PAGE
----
A friend of mine once lamented that great literature is often wasted when we’re forced to read it in high school. Some works need a bit more time and distance to be fully appreciated. And then there are those that hold up to being read then and then read again with a different life perspective.
After spending the last few days immersed in the nightmarish world of George Orwell’s 1984, I can’t help but feel this is a novel that should be read not only in high school but every few years after graduation day.
I read this one in school and beyond the popular culture allusions to it, I didn’t recall the true dark nature of the story nor Orwell’s fascinating world-building within the printed page. Starting off with the great opening line about a clock striking thirteen, the novel immediately set me on edge with that feeling that something is horribly wrong here. In some ways it reminded me of certain episodes of Star Trek where mind-bleepery is on full display. As the audience, we know something isn’t quite right with reality and we spend the rest of the episode trying to figure out if and when our familiar characters will return to the reality we know for most other episodes. Continue reading
Along with trimming the tree, making cookies and enjoying the lights, there are certain traditions that I look forward to each Christmas. One of them is enjoying stories of the season in various forms of pop culture media — movies, television shows (if the second season episode of Happy Days where Fonzie comes over to the Cunningham’s for Christmas dinner doesn’t make your heart grow three sizes with Christmas spirit, I don’t know what will) and literary ones.
One of the familiar stories that makes its way into my rotation every few years is Charles Dickens’ A Christmas Carol. I’ll still admit I’ve got a soft spot for the Disney records adaptation that my parents gave me years ago on vinyl with Scrooge McDuck as Scrooge and a lot of catchy songs that will get stuck in your head for days, but I still enjoy visiting the story of Scrooge and the spirits in the original Dickens. I’ve listened to a couple of audio versions of the story, performed by various actors from Patrick Stewart to Tim Curry, but this year’s visit was performed by the man best known for his role as the fourth Doctor, Tom Baker.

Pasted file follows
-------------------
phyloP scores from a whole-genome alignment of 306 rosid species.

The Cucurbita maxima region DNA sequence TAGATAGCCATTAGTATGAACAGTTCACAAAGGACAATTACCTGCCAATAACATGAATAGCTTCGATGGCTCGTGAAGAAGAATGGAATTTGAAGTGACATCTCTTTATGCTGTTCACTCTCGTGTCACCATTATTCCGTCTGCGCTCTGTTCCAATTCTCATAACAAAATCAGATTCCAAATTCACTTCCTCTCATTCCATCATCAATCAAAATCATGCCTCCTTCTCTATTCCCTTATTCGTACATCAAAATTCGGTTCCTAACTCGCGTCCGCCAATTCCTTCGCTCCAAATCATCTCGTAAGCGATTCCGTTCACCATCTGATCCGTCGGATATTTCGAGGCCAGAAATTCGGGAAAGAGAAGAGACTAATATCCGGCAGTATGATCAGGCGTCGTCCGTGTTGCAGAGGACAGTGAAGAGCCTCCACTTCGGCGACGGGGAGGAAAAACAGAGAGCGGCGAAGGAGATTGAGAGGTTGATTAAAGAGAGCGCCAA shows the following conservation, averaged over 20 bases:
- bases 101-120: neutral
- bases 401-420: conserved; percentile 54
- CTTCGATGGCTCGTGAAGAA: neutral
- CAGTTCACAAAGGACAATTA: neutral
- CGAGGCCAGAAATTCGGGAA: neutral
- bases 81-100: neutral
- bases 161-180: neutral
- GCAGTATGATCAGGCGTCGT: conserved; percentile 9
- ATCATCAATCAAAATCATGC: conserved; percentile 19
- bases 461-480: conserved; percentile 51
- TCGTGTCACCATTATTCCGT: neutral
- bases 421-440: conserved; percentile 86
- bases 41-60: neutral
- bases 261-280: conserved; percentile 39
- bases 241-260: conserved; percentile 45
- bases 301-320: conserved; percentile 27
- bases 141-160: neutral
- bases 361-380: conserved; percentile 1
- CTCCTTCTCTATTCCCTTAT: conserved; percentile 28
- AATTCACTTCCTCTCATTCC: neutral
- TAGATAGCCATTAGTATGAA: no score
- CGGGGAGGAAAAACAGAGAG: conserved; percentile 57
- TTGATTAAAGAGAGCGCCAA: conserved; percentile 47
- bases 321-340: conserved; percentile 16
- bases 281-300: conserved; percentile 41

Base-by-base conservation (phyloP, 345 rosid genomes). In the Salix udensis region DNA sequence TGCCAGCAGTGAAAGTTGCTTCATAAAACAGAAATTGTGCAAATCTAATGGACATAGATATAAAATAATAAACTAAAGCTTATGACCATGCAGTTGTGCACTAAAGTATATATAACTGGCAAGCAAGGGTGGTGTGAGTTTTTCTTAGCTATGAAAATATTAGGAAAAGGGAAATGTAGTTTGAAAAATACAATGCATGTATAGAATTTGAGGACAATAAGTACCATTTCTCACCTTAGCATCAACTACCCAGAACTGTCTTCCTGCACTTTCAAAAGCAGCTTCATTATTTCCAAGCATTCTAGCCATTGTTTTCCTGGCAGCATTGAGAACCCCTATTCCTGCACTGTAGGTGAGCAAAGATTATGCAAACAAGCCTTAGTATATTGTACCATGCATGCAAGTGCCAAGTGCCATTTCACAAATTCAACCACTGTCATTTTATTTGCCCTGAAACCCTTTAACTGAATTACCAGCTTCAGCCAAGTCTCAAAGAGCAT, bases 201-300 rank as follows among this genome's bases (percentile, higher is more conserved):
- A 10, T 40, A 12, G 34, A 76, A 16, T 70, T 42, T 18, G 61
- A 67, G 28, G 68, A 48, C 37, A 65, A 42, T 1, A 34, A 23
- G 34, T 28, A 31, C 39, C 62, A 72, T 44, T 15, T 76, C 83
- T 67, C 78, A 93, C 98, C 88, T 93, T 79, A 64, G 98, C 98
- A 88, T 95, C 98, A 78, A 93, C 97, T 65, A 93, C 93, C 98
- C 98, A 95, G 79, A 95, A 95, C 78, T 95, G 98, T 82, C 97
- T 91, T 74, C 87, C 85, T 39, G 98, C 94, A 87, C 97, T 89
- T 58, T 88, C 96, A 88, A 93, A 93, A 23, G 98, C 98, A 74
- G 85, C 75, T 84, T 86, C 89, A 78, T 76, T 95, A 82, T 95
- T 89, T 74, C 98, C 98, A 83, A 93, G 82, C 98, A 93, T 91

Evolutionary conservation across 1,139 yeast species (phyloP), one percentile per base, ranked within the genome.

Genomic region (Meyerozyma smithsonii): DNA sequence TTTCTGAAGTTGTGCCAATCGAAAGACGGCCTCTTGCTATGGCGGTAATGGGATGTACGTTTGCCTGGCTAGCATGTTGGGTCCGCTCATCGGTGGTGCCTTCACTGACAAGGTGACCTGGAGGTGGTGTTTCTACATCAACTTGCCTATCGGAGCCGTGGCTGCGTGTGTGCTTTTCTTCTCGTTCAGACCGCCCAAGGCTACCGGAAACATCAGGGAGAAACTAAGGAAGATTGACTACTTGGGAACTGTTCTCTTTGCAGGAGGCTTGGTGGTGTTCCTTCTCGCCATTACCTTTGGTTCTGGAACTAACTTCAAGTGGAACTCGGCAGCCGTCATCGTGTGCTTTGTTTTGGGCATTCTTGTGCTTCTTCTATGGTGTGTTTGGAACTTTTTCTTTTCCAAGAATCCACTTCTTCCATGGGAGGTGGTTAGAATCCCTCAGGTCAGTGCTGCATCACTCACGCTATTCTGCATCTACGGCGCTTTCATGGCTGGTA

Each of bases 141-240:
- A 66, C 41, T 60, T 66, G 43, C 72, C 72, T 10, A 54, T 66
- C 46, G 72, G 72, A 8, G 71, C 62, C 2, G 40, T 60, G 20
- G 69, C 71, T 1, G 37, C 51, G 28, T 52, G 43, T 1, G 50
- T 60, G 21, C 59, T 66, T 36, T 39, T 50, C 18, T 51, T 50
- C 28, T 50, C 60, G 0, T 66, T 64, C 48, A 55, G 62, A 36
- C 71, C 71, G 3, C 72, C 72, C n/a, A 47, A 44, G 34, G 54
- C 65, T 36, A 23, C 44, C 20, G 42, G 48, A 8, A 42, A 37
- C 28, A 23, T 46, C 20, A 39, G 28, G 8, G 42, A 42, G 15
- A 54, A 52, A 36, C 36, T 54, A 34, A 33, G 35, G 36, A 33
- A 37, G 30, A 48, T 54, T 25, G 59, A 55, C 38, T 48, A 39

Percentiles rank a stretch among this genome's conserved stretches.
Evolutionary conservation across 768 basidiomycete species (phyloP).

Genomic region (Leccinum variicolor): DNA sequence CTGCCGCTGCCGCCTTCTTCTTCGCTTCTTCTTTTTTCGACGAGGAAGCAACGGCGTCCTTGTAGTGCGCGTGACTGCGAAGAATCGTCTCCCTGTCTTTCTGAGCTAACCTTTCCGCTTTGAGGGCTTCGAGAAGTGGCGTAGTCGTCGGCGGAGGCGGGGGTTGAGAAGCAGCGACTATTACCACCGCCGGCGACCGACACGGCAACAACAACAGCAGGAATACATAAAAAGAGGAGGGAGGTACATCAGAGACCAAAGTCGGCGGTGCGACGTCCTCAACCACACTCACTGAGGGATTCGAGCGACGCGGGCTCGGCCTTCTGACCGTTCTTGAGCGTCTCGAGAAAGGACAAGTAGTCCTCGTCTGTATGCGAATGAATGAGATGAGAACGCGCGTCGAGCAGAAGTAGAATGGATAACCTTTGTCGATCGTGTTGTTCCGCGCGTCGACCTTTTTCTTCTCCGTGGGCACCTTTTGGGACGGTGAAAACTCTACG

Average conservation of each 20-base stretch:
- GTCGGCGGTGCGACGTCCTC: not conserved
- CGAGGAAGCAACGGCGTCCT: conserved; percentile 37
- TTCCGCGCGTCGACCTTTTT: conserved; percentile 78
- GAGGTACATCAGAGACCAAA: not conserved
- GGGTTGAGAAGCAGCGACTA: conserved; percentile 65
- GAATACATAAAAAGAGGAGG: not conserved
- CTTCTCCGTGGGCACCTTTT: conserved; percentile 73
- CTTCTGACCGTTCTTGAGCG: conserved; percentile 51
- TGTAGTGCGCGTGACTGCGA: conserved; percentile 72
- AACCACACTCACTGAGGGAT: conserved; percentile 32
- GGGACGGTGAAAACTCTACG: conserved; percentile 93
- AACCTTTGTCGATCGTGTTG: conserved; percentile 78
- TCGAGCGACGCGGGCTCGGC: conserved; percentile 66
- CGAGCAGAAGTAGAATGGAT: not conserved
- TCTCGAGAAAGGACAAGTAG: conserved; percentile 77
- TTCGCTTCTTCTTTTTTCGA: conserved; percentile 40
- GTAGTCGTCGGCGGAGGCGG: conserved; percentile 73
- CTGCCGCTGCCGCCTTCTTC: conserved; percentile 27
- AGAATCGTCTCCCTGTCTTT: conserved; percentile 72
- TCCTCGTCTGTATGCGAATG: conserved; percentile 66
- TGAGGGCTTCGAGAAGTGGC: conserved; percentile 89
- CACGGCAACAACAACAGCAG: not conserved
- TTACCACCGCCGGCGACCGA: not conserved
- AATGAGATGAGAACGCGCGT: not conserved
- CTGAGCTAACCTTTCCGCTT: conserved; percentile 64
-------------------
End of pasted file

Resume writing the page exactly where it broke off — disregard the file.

I’ll admit I’ve got a certain fondness for Mr. Baker, so it’s hard to set aside that bias here. But his performance of this classic story is among the more satisfying and enjoyable I’ve heard. And given that I’m not generally a huge fan of his readings of classic Doctor Who Target novels, that really surprised me. Baker is restrained at times and completely over the top at times, but it all works. He brings an infectious joy to the transformed Scrooge that works so well that he cast aside memories of the previous audio version I’d listened to with Tim Curry. (He won’t necessarily make you forget Patrick Stewart, but then again few actors will make you forget Patrick Stewart).
As always, when it comes to re-reading a familiar story, I’m struck by the nuances that are included in Dickens’ original telling and those that don’t generally make it into the pop culture adaptations. One thing that struck me this time is that the ghost of Christmas past takes Scrooge back to his childhood and establishes a bit more of his relationship with his sister and tells us her fate. It’s helps to establish one more reason that Scrooge becomes as hard-hearted as he is when we meet him in this story. I also find it intriguing to see what his nephew’s wife thinks of Scrooge during the ghost of Christmas present segment. Too often, I think adaptations in pop culture emphasize the Cratchett family and Tiny Tim and overlook some of the other connections that Scrooge has.
It’s one good reason to be a literary snob and pick up the original source material every once in a while — whether on the printed page or as an audio book. And this audio book is one of the more engaging and spirited (pun fully intended) versions I’ve experienced and one that I highly recommend if you’re looking for a good way to enjoy a classic and get into the holiday spirit.